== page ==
Conor McGregor, Tony Ferguson and the 'broken promise' that shaped their story 3 years ago

Conor McGregor, Tony Ferguson and the 'broken promise' that shaped their story

"Batter up!"

That was the call from Tony Ferguson in the aftermath of his 12th straight victory in the UFC, in Chicago, at the weekend.


For the second time in two fights, 'El Cucuy' piece his opponent up and ensured they did not rise for the third round bell. Anthony Pettis and now Donald Cerrone felt the Californian's force and have been forced to stop by a doctor.

At UFC, on Saturday, Ferguson was the subject of boos after he hit Cerrone after the bell sounded out for the conclusion of the second round. Cerrone later absolved him of blame for that, regarding the stoppage at least, but fans were not happy at seeing a fight halted just as it was bubbling over.

Ferguson managed to bring the crowd back on to his side by the end of his passionate, expletive-laden Octagon interview with Joe Rogan. Following that, he sat down with the press to discuss his next steps in the fight game.


The 35-year-old wants to fight the winner of Dustin Poirier and Khabib Nurmagomedov's 'undisputed' lightweight title fight, at UFC 242, in September. His own interim belt was stripped from him last year when he injured his knee while on promotional work for the company.

Ferguson says he still considers himself the champ and, despite the fight falling by the wayside on four previous occasions, he is desperate to get a crack at Nurmagomedov.

If he misses out on that, he feels the way should be made for him to take on Conor McGregor. Ferguson declared:

"I know the division misses him. I’m pretty sure he misses the fight game, too. I mean, seriously, we need to see these fighters keep coming out and represent the sport, because that’s why you got into it. Because you're a f***ing athlete, man.

"Keep coming back because when it's your time to retire, go and retire man. But if you've made a name in this sport, and you're able and you're within the age limit, keep f***ing competing.


Ferguson was keen to point out that he is no longer part of the Paradigm stable of UFC fighters, of which McGregor is the leading name. "There's no conflict of interest," he stated.

The pair have a complicated relationship in the promotion. McGregor has, in the past, referred to the American as ,my fellow colleague' and a member of 'the Paradigm familia'.

However, there have been subtle and not-so-subtle digs on social media, over the years:


As part of their post-event wrap on ESPN, Ariel Helwani and Brett Okamoto spoke about McGregor, Ferguson and where a fissure could have first formed in their relationship. Okamoto said:

"The Conor fight would be a lot of fun, don't get me wrong, and Tony wants to fight Conor for a multitude of reasons.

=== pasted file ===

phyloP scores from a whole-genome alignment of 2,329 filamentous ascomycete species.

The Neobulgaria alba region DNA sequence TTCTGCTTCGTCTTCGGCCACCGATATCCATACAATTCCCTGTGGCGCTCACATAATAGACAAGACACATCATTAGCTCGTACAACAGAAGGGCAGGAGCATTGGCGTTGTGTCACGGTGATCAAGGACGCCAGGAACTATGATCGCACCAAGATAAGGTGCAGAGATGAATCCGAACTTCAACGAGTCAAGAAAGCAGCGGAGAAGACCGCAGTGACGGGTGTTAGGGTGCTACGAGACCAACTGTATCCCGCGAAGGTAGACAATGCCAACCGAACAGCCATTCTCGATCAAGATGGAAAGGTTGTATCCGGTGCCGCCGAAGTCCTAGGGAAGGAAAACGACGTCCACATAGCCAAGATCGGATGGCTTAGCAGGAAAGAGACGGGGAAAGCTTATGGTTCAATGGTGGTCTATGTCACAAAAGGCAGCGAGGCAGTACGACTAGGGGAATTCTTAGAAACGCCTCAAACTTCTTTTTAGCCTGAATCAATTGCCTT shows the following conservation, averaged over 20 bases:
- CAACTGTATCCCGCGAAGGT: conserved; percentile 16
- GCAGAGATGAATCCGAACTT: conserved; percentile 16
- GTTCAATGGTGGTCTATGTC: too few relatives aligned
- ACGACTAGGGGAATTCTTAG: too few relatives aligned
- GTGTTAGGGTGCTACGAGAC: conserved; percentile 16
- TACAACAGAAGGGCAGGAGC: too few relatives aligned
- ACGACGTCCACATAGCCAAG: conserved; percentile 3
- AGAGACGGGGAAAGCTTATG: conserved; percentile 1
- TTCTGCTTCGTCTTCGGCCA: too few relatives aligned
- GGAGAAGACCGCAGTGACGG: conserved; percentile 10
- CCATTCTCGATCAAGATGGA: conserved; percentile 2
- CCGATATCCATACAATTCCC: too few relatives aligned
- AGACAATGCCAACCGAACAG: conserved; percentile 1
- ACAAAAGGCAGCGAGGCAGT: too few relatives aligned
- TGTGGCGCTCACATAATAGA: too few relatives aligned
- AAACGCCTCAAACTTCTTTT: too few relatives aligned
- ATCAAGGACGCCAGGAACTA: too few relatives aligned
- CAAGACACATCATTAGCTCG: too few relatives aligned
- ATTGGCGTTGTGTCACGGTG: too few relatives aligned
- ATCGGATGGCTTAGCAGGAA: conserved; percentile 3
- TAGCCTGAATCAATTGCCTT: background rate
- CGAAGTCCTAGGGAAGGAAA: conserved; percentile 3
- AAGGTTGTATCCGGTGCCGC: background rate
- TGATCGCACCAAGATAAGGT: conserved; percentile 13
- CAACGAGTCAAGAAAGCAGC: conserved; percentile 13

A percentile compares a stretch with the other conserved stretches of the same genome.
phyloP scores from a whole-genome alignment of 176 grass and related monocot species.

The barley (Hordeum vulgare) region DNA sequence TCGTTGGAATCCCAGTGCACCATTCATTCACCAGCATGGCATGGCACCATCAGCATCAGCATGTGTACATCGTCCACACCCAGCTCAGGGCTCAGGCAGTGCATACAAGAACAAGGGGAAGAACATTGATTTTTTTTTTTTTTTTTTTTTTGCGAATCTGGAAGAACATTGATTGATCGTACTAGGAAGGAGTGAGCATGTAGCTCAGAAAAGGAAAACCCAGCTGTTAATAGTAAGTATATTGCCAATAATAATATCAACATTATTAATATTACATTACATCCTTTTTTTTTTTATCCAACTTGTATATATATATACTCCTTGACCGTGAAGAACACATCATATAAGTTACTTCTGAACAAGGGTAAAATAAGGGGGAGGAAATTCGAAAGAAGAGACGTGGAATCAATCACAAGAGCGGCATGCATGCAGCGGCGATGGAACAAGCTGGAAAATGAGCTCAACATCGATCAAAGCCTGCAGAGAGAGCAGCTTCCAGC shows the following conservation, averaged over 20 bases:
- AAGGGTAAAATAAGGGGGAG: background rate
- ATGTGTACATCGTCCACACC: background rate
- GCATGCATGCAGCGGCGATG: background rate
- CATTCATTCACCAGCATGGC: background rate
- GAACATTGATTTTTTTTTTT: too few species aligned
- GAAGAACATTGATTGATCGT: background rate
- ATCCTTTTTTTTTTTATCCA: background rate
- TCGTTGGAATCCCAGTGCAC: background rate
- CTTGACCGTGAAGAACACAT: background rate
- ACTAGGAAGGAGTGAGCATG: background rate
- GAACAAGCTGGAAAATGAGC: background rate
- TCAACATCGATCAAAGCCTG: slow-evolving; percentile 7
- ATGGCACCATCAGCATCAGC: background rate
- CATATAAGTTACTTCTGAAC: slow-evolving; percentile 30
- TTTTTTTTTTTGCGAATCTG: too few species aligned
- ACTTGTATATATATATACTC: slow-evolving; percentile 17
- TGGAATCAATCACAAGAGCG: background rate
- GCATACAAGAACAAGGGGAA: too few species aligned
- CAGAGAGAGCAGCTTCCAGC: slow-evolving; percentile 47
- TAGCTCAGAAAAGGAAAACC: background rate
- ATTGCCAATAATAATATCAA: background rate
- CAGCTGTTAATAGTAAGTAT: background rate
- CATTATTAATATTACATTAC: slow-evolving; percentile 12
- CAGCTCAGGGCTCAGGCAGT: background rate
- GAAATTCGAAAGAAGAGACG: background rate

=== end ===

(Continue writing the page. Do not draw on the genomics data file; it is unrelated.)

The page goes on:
"One of them being that Tony feels Conor broke a promise to him, very early on, when he was already at Paradigm and Conor came in. He said, 'I'm at 145. I'm not trying to come for 155.' We all know what happened there.

"Tony leaving Paradigm earlier this year... I think that's a personal fight. That's a fight the UFC could sell and so many would be interested in."

McGregor signed with Audie Attar's Paradigm not long after his April 2013 debut in the UFC. Ferguson won The Ultimate Fighter 13 at welterweight, in 2011, but had fought three more times at lightweight by the time McGregor joined him on Attar's books.

'The Notorious' was, at the time, hell-bent on Jose Aldo's featherweight (145lbs) belt but his focus switched to the lightweight division in 2016. At this stage, Ferguson was on a seven-fight winning streak in the division and had just defeated the dangerous Edson Barboza.


McGregor was getting the nudge from the UFC and he rode that wave all the way to his lightweight title win over Eddie Alvarez in November 2016. A week before the Dubliner became the 'Champ Champ', Ferguson was edging out former belt-holder Rafael Dos Anjos down in Mexico City.

McGregor went on the same path as Ferguson and didn't so much overtake him as steam-roll over. It is probably no surprise, then, to hear Ferguson say the following at UFC 238:

"I respect (Conor) as an athlete. As a person, I think he’s kind of a douche."

Still, they have shared a bond of being part of the same team for the guts of six years. When Ferguson was stood down from active duty due to personal problems, earlier this year, McGregor took to social media to show his support.

There are plenty of layers to this one and, should McGregor ever sort a new contract out with the UFC, their match-up with be a fascinating watch.

A national wrestling champion (NCWA) back in 2006, the Oxnard native has vowed to McGregor to stay on his feet and beat him by purely out-working and out-striking him if they do get locked in The Octagon together.